"Bitcoin has clearly established itself as a new form of value, but the terminal value is still undefined," continued Bucella. "That information gap lends itself towards a momentum, or technically driven market, absent new information."
The path to true price discovery is often fraught with seismic price swings, but Bhutoria points out that the alternative is artificial stability, which can result in distorted markets that may break down without intervention.
Bucella thinks that today's trading volatility will be repeated.
"There will be many periods like we've seen today, where a negative news cycle has taken out technical levels (and momentum) in the price of BTC – and those are all the more exacerbated when the market participants start taking on leverage," continued Bucella.
What happened today is pretty typical: Spot selling breaks a key level and leverage gets liquidated, creating a more dramatic sell-off than the market would otherwise indicate. Bucella says it has been the same pattern, time and again, over the last decade, and he thinks it will remain in place until we achieve a mature level of adoption.
Ultimately, "high-risk, high-reward" does tend to be the rule of investing, and it is especially true of bitcoin.
"All investments carry risk, and just like stocks, crypto is subject to price swings," said Noah Perlman, Gemini's chief operating officer. "Bitcoin is still a young asset class, but it's one of the best performing of the last decade."
Playing the long game is crucial. "As with any market, crypto investors with a longer timeframe and diversified portfolio will see more consistent results," explained Greenspan.
Bitcoin's volatility also has a sort of "halo effect" over companies with exposure to the cryptocurrency.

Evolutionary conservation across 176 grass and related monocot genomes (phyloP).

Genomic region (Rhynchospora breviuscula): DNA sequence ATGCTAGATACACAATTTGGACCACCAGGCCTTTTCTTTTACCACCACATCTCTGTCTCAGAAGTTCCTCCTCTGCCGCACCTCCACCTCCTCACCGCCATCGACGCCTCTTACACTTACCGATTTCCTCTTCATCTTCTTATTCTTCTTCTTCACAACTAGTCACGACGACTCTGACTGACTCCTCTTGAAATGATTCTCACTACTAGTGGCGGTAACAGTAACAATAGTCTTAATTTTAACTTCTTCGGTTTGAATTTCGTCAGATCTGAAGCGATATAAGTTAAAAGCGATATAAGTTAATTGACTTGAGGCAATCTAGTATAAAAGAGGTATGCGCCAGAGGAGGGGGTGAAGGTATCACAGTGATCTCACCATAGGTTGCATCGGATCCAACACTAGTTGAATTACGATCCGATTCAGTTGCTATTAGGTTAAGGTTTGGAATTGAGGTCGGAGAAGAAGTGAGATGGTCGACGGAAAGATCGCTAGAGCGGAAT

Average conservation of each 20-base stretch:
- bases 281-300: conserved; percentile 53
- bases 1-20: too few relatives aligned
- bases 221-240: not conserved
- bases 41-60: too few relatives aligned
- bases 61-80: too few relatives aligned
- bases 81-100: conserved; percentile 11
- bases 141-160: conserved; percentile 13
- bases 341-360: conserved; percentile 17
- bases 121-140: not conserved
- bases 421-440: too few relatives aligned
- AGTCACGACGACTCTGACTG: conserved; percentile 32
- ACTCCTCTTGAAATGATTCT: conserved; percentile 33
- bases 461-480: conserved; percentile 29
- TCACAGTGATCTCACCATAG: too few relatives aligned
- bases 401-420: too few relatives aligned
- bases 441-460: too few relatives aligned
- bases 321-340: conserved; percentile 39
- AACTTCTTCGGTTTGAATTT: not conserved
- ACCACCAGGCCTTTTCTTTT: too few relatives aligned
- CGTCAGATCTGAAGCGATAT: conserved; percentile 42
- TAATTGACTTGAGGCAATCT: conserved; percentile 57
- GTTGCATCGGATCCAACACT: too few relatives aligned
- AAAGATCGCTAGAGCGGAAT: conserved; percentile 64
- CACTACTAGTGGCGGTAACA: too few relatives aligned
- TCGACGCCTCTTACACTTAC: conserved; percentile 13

Tesla, which has a $1.5 billion stake in bitcoin, fell roughly 2.5% Wednesday. Microstrategy, another company that holds a large amount of bitcoin for its corporate treasury, ended the day 6.6% lower, and Coinbase, the newly public crypto exchange which specifically warned in its S-1 that it was vulnerable to volatile moves in the price of cryptocurrencies, dropped 6%.
But to Bucella, this type of volatility is a gift that most fund managers in traditional markets would salivate over. "As a fund manager, with proper risk management, infrastructure and tooling, this level of volatility presents enormous opportunity," said Bucella.
Whatever your risk tolerance, experts say the volatility won't always be this bad.
Bitcoin trading is no longer dominated by retail buyers. Professional money managers and corporate America have flooded the market in the last year, and they're still getting started. As more institutional investors adopt bitcoin, it lends newfound legitimacy to the cryptocurrency, helping to erase its reputational risk. It also creates more stability overall.
"With greater adoption of bitcoin and the development of derivatives and investment products, bitcoin's volatility may continue to decrease, as it has historically," noted Bhutoria.
And as longtime value investor Bill Miller pointed out in a CNBC interview earlier this year, "One of the interesting things about bitcoin is that it gets less risky the higher it goes."